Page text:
In one of the most heavily debated decisions in recent years, the U.S. Supreme Court recently upheld the constitutionality of school vouchers in a Cleveland, Ohio school district.
Nevertheless, several state constitutions strictly prevent such programs, and Eric Feaver, president of the Montana Education Association/Montana Federation of Teachers (MEA-MFT), asserts that Montana is one of them.
“What the Supreme Court decision did was give some political opportunity for voucher supporters to say, ‘Now that the Supreme Court ruled this way, why would Montana resist?’” he says. “The answer is that it’s still unconstitutional in Montana.”
Feaver is referring to Article 10, Section 6 of the Montana Constitution, which explicitly states that public aid to sectarian schools is prohibited.
But Robert Natelson, a law professor at the University of Montana, claims that school choice programs would help Montana families provide their children with a quality education.
“I have a kid who was miserable in the public high school,” Natelson says. “And so I moved her to the Catholic school system, and she’s blossoming. Why shouldn’t everybody have that opportunity?”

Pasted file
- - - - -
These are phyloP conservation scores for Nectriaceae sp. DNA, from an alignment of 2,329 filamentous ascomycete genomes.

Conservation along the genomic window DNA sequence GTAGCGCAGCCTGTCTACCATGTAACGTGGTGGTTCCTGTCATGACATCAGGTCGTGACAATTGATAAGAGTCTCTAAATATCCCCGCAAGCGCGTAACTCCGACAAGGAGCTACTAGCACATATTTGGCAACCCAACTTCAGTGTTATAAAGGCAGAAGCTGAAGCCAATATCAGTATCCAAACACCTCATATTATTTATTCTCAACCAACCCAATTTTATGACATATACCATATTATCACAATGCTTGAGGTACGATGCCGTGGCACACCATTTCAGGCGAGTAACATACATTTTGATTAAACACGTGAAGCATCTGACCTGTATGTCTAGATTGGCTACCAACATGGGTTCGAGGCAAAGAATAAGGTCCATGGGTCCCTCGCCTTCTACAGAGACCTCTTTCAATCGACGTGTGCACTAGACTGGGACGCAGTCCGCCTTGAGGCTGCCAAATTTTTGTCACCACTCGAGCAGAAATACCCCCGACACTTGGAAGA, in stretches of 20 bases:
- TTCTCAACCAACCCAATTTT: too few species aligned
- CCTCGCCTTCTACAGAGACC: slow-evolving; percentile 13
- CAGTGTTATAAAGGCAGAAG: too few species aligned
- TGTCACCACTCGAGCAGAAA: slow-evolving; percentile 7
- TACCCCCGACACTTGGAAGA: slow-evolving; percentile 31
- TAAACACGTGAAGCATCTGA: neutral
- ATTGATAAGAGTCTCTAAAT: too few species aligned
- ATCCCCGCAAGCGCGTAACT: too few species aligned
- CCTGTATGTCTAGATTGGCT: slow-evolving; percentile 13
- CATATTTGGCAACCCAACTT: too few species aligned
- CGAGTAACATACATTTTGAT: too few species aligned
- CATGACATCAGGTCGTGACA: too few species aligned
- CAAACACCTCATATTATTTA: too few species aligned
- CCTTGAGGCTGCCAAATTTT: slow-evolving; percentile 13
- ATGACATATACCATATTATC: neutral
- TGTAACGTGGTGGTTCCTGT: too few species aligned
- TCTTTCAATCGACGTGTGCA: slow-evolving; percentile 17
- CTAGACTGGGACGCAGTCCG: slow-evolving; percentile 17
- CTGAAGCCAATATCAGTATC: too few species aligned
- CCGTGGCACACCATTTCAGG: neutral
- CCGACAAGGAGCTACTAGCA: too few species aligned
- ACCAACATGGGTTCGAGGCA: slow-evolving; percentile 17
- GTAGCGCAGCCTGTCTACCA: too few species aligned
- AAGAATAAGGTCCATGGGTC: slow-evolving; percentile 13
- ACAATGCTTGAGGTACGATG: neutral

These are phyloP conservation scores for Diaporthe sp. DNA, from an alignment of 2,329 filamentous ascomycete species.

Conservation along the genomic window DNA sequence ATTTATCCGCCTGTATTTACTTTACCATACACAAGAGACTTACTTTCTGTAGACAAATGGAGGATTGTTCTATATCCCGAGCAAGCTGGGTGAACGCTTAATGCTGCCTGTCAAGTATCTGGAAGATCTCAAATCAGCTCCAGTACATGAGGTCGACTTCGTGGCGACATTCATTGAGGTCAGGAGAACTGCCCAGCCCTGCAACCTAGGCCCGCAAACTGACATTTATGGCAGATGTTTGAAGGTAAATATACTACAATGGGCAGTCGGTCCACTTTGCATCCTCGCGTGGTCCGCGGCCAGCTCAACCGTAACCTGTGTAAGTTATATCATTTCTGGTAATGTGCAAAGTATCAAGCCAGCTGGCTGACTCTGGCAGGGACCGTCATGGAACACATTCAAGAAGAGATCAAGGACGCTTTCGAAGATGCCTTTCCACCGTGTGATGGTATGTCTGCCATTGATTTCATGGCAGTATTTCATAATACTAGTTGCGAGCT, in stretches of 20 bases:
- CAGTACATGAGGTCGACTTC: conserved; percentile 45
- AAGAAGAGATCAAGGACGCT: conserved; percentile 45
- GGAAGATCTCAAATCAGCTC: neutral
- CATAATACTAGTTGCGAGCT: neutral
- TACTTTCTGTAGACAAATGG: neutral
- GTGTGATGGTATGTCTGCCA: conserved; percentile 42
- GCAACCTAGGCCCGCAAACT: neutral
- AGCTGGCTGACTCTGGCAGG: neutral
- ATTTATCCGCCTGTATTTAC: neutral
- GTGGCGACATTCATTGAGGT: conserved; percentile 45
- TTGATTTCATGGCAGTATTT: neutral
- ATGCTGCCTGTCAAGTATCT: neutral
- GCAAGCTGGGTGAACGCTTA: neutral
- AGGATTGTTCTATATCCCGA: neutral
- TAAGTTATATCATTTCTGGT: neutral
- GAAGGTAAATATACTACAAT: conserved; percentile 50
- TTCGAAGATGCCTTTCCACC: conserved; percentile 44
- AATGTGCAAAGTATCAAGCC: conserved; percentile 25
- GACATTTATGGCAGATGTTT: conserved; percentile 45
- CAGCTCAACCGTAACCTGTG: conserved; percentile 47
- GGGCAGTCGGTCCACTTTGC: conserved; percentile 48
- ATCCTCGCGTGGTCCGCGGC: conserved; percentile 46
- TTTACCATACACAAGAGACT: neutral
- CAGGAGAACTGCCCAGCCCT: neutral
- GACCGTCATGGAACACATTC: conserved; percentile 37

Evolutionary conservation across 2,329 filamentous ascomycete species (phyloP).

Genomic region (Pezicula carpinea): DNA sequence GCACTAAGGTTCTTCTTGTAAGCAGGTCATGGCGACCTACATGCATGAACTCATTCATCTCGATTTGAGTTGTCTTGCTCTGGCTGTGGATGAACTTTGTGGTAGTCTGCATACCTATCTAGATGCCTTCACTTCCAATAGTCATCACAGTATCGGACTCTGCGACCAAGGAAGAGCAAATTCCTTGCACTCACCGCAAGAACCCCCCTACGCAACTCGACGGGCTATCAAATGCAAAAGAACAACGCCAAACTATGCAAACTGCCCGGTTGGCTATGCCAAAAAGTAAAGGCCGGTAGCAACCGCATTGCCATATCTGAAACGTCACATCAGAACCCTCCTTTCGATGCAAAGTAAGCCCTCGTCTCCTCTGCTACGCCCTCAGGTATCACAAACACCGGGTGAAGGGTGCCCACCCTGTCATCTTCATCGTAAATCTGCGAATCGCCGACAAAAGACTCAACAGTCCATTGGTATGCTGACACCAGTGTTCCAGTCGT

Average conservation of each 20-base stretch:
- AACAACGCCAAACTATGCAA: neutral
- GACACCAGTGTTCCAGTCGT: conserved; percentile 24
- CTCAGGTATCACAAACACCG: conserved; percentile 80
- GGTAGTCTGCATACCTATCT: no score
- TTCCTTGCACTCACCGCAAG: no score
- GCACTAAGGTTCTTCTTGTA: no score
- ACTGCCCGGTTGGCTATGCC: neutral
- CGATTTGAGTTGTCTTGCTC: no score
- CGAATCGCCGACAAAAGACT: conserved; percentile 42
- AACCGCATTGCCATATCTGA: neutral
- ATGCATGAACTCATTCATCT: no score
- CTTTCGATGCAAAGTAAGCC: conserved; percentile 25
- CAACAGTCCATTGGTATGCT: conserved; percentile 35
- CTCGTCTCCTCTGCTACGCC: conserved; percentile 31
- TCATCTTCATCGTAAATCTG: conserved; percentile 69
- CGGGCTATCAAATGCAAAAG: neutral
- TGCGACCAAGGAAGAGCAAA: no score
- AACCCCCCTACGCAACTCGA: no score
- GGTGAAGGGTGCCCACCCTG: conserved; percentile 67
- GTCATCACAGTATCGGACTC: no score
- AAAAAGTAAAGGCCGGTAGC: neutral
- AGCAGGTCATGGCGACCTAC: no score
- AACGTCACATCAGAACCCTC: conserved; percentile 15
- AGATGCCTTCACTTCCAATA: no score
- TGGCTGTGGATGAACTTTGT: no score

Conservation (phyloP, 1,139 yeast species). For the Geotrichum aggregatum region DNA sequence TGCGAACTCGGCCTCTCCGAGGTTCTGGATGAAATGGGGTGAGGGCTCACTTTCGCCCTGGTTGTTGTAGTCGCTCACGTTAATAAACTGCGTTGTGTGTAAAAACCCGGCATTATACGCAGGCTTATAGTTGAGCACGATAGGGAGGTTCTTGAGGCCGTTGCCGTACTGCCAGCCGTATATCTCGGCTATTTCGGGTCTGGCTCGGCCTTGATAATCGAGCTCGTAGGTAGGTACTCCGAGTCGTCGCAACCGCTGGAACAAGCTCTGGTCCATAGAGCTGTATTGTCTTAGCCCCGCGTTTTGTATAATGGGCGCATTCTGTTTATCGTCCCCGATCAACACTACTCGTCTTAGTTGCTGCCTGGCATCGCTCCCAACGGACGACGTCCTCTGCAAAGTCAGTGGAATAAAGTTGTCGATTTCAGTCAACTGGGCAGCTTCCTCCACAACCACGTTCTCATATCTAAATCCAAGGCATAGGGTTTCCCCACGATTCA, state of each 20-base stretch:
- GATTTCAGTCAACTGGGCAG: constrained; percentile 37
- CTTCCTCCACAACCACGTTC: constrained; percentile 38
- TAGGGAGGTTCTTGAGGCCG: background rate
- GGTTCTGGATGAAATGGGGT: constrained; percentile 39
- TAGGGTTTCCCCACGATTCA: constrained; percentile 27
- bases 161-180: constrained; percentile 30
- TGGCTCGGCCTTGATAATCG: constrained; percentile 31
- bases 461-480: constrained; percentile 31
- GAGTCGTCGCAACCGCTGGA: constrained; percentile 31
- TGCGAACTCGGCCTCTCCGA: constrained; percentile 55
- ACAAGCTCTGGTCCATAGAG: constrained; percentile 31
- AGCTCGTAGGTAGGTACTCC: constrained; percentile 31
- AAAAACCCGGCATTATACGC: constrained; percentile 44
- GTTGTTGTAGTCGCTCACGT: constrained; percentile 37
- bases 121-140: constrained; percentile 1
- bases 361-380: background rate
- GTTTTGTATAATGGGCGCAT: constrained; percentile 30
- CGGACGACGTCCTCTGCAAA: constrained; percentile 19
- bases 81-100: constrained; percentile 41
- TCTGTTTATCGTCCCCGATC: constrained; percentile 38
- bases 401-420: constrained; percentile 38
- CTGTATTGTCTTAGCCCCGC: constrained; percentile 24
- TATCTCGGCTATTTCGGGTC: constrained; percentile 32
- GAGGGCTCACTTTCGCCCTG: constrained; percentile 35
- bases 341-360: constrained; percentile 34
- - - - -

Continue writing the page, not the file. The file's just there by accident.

Those who oppose vouchers say that the problem lies not with such opportunities, but with asking taxpayers—especially those of different faiths—to support religious schools.
Linda McCulloch, director of the Office of Public Instruction, says that even if the Montana Constitution didn’t specifically forbid voucher programs, they still wouldn’t make sense in Montana.
“On a practical level, we’re having a hard enough time funding one system,” McCulloch says. “How would we be able to afford to fund two or more systems of education and do a good job at it?”
While Natelson expects Rep. Joe Balyeat (R–Bozeman) to introduce a school choice bill next session, Feaver predicts it has little chance of passing.
“Our Constitution clearly says, ‘No direct or indirect state sponsorship of sectarian schools.’ It would take a referendum to overturn this, but I’m confident the citizenry would reject it,” says Feaver. “It’s just bad public policy to direct dollars away from our public schools.”
Natelson vehemently disagrees, saying that if public schools were forced to compete with private schools, it would improve the quality of public schools. “When you have competition,” he says, “the people in the schools make the changes.”
McCulloch hopes that Montana’s history of rejecting school vouchers will continue, and that the state might act as an example for the rest of the country.
“Our whole country has been based upon the premise of public education, regardless of race or income level,” she says. “This isn’t a country where we believe in just educating the wealthy. We believe in educating everyone and we need to make sure that stays a premise in the United States.”